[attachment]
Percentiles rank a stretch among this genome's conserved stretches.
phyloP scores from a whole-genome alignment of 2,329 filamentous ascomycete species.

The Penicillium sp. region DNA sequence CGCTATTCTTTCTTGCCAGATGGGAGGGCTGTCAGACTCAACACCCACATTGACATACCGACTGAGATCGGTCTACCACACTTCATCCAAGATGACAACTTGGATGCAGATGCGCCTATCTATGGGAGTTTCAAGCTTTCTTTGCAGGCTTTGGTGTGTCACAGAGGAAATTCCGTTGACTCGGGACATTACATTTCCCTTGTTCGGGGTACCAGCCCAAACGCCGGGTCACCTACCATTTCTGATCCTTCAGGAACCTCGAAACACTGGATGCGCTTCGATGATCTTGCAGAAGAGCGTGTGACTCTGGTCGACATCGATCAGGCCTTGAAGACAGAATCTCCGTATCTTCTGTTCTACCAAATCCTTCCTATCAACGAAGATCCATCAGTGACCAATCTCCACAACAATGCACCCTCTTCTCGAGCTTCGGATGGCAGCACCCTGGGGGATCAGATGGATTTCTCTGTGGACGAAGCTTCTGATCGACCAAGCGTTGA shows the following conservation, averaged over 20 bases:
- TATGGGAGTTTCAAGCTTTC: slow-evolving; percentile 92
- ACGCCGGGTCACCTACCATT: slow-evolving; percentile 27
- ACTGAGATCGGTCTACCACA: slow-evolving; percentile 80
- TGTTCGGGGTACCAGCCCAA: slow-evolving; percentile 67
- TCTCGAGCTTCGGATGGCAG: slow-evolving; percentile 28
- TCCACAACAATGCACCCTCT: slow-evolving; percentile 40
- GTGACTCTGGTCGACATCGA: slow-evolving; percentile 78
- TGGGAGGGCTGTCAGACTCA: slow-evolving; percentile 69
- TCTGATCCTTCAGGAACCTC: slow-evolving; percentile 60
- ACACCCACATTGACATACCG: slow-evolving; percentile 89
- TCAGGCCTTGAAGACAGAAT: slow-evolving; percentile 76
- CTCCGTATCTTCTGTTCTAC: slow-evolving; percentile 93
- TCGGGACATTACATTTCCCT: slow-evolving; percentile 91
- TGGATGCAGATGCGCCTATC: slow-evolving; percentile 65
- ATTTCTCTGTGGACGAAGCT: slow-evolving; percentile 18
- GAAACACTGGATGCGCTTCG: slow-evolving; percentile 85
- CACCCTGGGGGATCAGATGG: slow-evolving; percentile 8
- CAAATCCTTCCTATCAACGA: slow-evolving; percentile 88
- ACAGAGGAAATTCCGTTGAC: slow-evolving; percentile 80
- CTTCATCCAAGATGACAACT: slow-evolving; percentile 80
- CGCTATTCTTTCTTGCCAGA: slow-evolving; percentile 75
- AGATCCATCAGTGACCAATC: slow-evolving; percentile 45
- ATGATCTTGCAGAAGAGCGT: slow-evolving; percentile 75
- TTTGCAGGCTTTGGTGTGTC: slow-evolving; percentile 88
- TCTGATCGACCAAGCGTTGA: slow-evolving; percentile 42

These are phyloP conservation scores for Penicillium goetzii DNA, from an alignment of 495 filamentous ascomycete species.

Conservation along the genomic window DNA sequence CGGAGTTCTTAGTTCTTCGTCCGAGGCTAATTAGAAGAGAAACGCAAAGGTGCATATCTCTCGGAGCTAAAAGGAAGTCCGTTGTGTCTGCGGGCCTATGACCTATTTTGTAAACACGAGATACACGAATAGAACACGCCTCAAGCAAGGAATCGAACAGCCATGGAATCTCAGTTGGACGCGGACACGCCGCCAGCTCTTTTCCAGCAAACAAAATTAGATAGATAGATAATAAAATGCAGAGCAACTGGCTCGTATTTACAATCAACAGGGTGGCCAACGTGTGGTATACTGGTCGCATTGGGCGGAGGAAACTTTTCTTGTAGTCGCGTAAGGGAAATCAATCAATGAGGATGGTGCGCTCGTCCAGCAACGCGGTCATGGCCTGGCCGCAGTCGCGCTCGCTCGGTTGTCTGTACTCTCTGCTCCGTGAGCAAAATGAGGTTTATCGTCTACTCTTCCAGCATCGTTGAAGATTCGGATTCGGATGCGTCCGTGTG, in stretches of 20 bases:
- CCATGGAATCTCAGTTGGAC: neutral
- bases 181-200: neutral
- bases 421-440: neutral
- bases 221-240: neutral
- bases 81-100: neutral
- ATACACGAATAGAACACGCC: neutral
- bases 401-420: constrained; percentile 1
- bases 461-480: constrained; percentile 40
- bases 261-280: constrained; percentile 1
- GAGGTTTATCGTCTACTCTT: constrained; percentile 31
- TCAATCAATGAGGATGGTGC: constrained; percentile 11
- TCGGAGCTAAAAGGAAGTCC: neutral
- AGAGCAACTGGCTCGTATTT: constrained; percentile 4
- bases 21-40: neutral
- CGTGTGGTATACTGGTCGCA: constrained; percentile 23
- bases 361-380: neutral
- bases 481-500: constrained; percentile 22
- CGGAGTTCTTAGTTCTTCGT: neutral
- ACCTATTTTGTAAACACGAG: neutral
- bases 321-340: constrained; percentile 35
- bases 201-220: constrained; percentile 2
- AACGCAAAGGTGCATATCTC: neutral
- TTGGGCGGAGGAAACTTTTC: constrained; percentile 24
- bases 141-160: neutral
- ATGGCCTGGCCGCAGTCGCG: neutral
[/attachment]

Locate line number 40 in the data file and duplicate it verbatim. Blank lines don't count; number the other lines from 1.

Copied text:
- GAGGTTTATCGTCTACTCTT: constrained; percentile 31